MADISON COUNTY, Ala. — If you’re upset because you’ve tried calling the state’s vaccination hotline to set up an appointment for the COVID-19 vaccine, you’re not the only one.
“Our hotline has not worked very well,” Dr. Karen Landers with the Alabama Department of Public Health said Wednesday at Madison County’s weekly briefing on the coronavirus.
Landers said she and others at the health department have heard the anger and frustration about the process, which has been plagued with busy signals and people being unable to get through to make an appointment to get the vaccine at their local health department. And she said she was frustrated as well, but steps were being taken to handle the high demand.
According to Landers, the health department has asked that the line’s capacity was 100 lines when it was opened, and 165 people were trained to answer calls. Landers said they’ve asked for that to be doubled. The hotline is a contracted service not run by health department employees, she said. She added that the state is working on an online registration platform as well.
“We recognize there are parts of our plan that need to be changed,” Landers said. “There are parts of our plan that need to be fixed, and we are working on that in order to be able to provide a better service to not only the citizens of Alabama, but also the citizens of this county and the cities within this county.”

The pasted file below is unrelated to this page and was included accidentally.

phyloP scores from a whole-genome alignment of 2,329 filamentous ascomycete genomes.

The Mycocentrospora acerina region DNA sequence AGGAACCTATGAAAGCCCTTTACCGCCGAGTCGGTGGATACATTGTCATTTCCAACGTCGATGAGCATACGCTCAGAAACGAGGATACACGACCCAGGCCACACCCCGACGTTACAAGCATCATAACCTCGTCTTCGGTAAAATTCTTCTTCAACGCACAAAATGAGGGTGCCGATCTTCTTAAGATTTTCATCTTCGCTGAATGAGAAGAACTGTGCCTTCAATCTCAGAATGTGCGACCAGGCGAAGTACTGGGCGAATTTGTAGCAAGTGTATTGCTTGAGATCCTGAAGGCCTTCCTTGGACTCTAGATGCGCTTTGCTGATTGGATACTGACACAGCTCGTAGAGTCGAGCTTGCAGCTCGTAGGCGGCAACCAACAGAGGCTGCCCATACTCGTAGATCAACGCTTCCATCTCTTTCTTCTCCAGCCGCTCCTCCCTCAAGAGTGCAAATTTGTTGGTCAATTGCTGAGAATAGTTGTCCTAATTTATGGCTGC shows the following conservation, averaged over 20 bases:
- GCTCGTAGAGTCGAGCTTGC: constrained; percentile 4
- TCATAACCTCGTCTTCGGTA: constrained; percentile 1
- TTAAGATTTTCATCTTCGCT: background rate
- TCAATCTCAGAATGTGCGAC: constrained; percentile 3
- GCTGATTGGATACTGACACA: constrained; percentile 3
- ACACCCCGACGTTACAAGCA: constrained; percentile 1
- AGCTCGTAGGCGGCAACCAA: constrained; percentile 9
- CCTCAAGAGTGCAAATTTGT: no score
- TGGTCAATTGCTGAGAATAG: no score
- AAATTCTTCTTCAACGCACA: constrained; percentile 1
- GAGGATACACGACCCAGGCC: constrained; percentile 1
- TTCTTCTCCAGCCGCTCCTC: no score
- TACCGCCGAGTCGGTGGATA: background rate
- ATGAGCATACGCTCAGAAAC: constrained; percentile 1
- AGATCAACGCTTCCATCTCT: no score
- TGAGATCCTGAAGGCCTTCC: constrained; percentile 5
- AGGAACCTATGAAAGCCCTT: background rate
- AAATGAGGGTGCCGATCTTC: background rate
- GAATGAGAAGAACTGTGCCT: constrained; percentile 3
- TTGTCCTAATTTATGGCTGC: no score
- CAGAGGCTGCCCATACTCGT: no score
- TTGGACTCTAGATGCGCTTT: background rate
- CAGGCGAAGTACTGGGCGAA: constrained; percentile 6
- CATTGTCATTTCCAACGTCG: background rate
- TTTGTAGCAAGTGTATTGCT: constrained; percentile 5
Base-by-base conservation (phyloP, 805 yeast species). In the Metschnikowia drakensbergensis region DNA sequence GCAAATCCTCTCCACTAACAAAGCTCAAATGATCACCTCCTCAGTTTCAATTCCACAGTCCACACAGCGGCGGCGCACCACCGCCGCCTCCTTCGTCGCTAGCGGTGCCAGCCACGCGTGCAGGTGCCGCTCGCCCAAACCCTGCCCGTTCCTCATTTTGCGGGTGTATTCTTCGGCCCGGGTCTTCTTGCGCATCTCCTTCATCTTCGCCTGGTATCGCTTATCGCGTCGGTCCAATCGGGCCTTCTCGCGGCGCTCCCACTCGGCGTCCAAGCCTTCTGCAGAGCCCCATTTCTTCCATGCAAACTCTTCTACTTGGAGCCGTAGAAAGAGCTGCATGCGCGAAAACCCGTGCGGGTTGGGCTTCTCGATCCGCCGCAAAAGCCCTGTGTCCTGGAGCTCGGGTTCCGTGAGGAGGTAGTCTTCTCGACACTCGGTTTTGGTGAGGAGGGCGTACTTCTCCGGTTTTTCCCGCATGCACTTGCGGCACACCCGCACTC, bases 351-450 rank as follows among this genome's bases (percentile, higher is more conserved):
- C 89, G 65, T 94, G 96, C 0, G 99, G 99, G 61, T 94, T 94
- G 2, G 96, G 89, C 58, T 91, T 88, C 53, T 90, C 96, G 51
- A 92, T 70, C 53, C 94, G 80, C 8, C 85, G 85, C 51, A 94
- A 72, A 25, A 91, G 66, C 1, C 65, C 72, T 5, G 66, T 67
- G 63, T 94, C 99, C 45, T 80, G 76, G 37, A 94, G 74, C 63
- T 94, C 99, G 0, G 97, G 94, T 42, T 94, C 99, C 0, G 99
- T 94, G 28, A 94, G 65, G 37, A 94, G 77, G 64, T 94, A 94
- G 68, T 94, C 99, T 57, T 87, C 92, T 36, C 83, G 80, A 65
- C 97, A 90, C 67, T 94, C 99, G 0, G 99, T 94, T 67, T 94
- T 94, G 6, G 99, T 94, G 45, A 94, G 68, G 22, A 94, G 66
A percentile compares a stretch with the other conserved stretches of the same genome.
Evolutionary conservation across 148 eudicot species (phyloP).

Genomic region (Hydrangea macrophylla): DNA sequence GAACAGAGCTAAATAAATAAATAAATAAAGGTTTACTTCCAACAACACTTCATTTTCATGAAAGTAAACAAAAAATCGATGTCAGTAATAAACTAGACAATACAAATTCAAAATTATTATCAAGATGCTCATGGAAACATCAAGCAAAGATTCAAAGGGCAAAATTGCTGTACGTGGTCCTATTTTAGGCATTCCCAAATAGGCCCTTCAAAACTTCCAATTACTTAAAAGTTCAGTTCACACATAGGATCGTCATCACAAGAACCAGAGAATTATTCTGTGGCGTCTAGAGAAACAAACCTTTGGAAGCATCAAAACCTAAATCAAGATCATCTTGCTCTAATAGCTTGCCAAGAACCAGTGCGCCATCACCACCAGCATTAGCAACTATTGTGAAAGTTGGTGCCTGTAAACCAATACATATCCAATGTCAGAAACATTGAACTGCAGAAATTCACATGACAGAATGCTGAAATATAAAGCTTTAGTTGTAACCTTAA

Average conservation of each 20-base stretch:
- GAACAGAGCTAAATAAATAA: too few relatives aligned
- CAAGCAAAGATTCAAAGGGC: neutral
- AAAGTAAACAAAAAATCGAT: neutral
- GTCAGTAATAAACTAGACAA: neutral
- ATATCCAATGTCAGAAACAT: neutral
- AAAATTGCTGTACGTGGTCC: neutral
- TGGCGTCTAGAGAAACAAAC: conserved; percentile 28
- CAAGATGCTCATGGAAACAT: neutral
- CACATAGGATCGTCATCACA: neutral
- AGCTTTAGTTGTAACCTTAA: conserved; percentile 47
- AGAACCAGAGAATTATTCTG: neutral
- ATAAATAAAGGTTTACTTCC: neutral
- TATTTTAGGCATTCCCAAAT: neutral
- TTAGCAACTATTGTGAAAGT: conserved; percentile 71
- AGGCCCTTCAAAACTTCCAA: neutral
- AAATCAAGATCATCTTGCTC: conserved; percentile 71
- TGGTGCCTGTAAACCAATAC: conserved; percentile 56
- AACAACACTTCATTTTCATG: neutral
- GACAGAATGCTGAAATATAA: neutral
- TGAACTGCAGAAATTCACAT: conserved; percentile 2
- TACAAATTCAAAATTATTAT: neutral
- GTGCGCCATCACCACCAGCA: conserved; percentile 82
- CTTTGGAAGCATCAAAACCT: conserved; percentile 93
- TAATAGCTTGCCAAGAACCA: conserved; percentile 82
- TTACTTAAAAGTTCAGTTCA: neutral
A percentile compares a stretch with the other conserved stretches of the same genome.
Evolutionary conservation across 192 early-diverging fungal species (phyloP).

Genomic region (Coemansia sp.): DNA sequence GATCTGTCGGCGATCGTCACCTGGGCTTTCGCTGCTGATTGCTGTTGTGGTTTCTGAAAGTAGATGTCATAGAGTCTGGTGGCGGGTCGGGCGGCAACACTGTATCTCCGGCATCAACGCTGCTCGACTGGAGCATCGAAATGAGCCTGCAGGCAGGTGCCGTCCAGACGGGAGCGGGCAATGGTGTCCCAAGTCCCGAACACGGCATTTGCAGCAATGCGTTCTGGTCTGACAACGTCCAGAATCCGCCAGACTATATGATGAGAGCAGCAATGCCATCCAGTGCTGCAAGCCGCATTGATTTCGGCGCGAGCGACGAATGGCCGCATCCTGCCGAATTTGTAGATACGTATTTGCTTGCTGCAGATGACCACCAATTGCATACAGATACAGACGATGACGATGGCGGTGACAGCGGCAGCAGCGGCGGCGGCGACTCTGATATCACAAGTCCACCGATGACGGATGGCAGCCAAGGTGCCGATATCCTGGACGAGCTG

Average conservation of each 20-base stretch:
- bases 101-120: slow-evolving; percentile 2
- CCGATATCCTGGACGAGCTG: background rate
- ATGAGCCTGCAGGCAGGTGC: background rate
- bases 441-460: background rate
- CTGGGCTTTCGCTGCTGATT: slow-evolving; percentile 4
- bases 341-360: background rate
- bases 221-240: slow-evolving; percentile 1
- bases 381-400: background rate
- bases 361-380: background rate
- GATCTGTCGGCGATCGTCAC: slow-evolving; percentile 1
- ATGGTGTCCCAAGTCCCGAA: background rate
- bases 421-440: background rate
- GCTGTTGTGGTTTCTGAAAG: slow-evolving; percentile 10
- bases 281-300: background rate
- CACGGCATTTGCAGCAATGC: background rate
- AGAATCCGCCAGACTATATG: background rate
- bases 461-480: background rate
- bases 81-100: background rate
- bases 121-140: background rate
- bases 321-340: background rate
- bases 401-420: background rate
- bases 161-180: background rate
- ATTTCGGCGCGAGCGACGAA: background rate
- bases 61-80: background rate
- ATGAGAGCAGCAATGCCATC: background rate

Landers said as of Monday morning, 87,000 people had been vaccinated. The state has 271,000 doses allocated, which also includes people’s required second doses. That’s not enough to vaccinate all the people who are eligible and ready for it now, she said.
“Keep in mind, at this moment vaccine supply remains limited,” Landers said. “So we certainly have more people wanting appointments than we have vaccine available.”
Landers said as they wait for more vaccine, they’re continuing to work with community providers who will work with the state to also provide the vaccine when more comes in. And they’re making sure that providers who are currently vaccinating keep their records current, in order to make sure they get more from the government when it’s needed.
“Has there been satisfaction with the process? So far, no, there hasn’t been. I’m not satisfied so I don’t think anyone else is satisfied either,” she said. “But we continue to work toward solutions, and we appreciate the understanding of everyone in the state regarding how we are tackling this monumental and Herculean task.”
The work to increase the response to vaccine demand comes as Madison County has had 20 deaths in the last two weeks. But Huntsville Mayor Tommy Battle said there are good signs. The county has passed what was expected to be the time cases would spike from the Christmas and New Year holidays, and cases have gone down some.
Battle said the number of people hospitalized also has gone down, and Huntsville Hospital is reporting fewer employees out because of the coronavirus.
But he also said people need to make sure they do not tax hospitals and first responders, or get complacent because people are starting to get vaccinated. He said people should continue to follow public health guidelines.
“It’s a math problem,” Battle said. “You have to look at it. There’s 440,000 people in Madison County. So even at 10,000 a week it’s going to be quite a while before we get to the stage where everybody is vaccinated.”